Most of the time, adjusting your lawn practices can get rid of these diseases. This means adjusting the watering and fertilizing frequency and times. Additionally, aerating the soil can also help. It is better to get professional lawn care services to identify the fungus in your lawn. This will allow you to find the proper fungicide for the correct treatment. 

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5. Moles

When you have moles in your lawn, the most visible signs that you will see are mounds of soil and raised ridges spread in your lawn. Though these tunned, the moles pass quickly, searching for grubs, worms, and insects. Moles are partial to wet soil. Therefore they quickly take refuge in overwatered lawns making holes and pathways in them. 

Solution:

If you see signs of moles, take a break from overwatering and set traps for them. Apply beneficial nematodes [4], which will organically help you get rid of moles. You can also use pesticides available in the market to treat moles.

6. Armyworms

These are 1 – 2 inches long pests with different colors, from gray to yellow to pink. Armyworms transform into brown moths, which gravitate toward light. As their name suggests, they fight with your lawn, eating away the grass and leaving circular bare spots on the ground. During the day, they hide from the sun and come out in the evening to feast during the night. As a result, you are left with skeletonized leaves and sparse patches. 

Solution:

Organically you can treat them with neem oil. Make a solution with two teaspoons of neem oil, a gallon of warm water, a teaspoon of liquid, or insecticidal soap. Spay on the lawn leaves in the evening twice a week. The chemical pesticide you can use to treat them combines Bifen LP and Reclaim IT.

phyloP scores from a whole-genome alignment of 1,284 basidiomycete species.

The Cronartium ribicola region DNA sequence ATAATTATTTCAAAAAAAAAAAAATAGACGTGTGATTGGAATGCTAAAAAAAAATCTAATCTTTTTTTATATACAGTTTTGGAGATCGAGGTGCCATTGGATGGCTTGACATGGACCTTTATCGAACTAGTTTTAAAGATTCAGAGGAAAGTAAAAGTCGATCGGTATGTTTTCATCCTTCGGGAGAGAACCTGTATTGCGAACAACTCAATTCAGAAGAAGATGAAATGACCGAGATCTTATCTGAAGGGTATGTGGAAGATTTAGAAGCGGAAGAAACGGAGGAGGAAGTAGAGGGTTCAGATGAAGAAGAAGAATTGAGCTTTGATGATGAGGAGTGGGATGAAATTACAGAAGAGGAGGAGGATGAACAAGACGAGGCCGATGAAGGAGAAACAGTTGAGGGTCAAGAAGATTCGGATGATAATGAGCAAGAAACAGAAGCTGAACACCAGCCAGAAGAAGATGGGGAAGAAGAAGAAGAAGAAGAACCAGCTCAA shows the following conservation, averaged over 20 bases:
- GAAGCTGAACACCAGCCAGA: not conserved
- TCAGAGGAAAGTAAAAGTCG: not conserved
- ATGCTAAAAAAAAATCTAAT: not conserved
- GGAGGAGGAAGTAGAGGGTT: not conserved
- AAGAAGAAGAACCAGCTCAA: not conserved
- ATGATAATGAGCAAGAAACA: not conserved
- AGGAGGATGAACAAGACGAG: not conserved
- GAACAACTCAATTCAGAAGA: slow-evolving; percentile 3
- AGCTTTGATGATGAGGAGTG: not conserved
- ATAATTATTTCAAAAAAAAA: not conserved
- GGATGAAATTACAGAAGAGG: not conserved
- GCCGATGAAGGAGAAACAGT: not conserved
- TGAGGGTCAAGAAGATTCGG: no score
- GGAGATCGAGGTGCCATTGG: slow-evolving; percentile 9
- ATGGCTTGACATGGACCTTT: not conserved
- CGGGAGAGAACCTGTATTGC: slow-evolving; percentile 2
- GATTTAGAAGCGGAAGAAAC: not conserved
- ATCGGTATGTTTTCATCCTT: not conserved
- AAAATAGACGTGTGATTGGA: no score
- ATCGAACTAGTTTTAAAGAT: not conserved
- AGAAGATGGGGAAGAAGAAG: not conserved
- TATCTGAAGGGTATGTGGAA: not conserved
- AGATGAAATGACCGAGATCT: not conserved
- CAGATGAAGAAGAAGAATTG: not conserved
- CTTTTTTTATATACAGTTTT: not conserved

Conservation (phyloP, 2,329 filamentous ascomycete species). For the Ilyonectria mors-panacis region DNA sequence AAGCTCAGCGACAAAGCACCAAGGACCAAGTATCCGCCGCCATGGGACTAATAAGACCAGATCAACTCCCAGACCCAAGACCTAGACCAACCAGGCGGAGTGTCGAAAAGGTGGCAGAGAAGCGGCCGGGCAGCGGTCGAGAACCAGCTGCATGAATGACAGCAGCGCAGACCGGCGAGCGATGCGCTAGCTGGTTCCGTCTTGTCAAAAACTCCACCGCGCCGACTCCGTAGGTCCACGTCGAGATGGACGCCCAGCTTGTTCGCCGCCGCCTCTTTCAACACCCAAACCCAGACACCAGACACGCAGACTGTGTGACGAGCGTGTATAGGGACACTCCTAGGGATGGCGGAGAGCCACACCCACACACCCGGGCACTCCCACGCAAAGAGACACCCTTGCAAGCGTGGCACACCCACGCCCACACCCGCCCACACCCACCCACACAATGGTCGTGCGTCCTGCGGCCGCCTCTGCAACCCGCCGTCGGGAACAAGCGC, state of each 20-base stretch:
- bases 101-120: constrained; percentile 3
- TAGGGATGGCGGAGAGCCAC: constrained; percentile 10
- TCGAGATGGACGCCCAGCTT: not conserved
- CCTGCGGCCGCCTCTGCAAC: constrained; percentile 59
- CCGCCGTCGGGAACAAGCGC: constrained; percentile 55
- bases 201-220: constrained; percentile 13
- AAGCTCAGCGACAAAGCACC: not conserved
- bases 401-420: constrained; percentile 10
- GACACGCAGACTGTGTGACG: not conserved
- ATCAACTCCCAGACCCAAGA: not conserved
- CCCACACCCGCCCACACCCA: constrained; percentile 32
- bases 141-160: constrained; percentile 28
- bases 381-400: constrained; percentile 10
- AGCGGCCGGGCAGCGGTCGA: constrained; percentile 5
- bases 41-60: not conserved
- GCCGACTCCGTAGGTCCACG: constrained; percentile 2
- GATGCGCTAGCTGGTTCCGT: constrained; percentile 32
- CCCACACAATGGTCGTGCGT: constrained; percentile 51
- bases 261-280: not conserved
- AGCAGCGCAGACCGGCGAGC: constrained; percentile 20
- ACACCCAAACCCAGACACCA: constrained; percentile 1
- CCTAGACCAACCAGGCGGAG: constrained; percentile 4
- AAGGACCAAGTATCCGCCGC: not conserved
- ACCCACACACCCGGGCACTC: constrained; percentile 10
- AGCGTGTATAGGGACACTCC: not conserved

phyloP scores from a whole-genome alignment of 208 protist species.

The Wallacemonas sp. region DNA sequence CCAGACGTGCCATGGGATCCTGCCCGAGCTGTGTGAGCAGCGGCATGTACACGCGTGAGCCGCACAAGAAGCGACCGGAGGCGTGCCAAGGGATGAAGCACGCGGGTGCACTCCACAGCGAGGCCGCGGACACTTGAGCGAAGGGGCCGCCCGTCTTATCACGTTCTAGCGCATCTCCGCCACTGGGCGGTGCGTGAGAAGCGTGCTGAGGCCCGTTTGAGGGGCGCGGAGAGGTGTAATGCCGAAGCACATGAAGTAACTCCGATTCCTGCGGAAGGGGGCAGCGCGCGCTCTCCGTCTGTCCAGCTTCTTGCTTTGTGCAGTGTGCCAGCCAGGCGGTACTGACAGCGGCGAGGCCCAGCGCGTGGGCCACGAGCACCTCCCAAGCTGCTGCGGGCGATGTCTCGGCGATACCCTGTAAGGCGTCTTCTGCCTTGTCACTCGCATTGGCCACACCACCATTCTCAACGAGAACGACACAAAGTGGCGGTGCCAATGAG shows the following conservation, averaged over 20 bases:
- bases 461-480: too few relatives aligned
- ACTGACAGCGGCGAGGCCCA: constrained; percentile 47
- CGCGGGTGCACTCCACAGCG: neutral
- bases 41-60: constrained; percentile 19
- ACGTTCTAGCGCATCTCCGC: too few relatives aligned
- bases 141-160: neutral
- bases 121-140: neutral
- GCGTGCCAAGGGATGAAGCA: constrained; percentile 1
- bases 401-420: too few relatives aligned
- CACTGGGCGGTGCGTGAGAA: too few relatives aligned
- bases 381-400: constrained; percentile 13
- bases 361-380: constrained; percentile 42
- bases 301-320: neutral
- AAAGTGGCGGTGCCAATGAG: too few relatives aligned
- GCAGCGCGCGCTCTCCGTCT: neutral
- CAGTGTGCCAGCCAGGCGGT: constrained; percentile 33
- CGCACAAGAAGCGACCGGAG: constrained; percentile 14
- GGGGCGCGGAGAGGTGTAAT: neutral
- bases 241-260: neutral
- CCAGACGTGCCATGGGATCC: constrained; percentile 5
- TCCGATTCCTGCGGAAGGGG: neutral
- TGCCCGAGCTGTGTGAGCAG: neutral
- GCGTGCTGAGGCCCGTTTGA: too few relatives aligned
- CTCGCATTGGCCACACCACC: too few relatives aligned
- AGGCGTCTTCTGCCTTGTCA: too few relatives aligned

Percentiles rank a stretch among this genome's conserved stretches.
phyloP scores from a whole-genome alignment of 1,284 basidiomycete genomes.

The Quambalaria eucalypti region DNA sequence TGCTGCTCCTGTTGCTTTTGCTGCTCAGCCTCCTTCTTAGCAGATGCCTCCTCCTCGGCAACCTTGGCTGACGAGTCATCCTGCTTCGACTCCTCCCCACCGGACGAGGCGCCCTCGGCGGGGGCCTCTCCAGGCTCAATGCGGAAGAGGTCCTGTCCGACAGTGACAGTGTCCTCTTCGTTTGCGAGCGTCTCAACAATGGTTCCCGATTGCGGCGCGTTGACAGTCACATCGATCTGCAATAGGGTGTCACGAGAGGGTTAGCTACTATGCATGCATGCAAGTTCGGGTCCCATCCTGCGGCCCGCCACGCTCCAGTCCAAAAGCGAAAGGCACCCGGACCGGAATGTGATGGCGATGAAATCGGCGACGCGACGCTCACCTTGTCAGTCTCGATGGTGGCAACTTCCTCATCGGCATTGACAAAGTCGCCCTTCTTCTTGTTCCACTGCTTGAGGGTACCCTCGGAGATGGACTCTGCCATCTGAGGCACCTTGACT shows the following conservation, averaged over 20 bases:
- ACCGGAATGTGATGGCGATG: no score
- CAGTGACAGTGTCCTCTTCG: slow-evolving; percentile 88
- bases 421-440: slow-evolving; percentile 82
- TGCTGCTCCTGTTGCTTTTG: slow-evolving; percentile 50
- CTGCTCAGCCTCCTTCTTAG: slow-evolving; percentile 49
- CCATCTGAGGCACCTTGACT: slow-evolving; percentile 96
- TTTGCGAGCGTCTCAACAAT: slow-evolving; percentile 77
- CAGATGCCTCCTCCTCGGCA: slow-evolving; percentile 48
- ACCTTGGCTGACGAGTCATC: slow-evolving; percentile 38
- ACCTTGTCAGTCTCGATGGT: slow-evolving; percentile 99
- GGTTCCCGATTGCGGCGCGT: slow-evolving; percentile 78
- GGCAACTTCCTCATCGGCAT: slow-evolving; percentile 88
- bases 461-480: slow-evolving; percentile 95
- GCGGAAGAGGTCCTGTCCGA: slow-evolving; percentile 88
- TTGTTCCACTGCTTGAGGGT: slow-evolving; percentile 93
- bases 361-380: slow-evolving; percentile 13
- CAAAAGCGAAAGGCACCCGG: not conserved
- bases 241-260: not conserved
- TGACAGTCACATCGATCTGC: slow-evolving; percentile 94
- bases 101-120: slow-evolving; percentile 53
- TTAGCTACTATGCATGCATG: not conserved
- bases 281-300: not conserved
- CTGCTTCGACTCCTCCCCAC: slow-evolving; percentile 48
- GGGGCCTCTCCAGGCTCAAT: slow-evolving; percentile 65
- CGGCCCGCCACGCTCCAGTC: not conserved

Conclusion

Pests and disease control are an imperative part of lawn care. At the same time, you can perform all the other maintenance tasks methodically, such as watering, fertilizing, aerating, and mowing. With pest and disease control, you need skill and expertise to identify the correct problem and its solution. Therefore, if you have severe pest and disease infestation, opting for professional lawn care services that diagnose the right problem and treat it effectively is better. Various treatments are available in the market that will enhance your lawn’s beauty and restore its health. However, you can also treat more minor and common pests and diseases, such as grubs, chinch bugs, armyworms, etc. These can be done through organic methods at home or with well-known pesticides. Pest and disease control is essential to save your lawn and efforts from being eaten away. 

 

FAQS

1. How to prevent lawn pests and diseases?

To avoid pest and disease problems in your lawn, you must take care of it properly. Hence you should aerate, water, fertilize, and mow timely and consistently. Keep a lookout for any signs of wilting and discoloration. Start the lawn treatment early on if you start seeing such signs. 

2. How are lawn diseases caused?

Lawn diseases are caused dues to fungi, bacteria, or viruses. The fungus is the most common way the various lawn diseases are caused. The fungus is caused by disease pathogens or stressful conditions on the lawn.  These fungal diseases may be brown patch lawn disease, dollar spot lawn disease, gray leaf spot lawn disease, leaf spot lawn disease, and many more. 

3. Can you treat lawn fungus organically?

Lawn fungus can be treated organically. For this, you need alkaline baking soda that helps kill fungus. You can spread baking soda on your lawn, mix it with water, and spray it on it. Additionally, adjusting your lawn practices can get rid of these diseases. This means adjusting the watering and fertilizing frequency and times. Aerating the soil can also help to promote soil health. 

4. How to identify lawn diseases?

If your lawn has any diseases, its appearance will change. It will have red or bleached-looking dry patches. Grass blades withered from the tips and red spores on shoes and tools. There are multiple types of lawn diseases. Hence carefully examine the lawn to find the right disease. 

 

References: 

[1]https://www.sciencedirect.com/topics/earth-and-planetary-sciences/imidacloprid

[2]https://hort.extension.wisc.edu/articles/home-vegetable-insecticides/

[3]https://getlawnstar.com/blog/lawn-fungus-identification-guide/

[4]https://ag.umass.edu/landscape/fact-sheets/beneficial-nematodes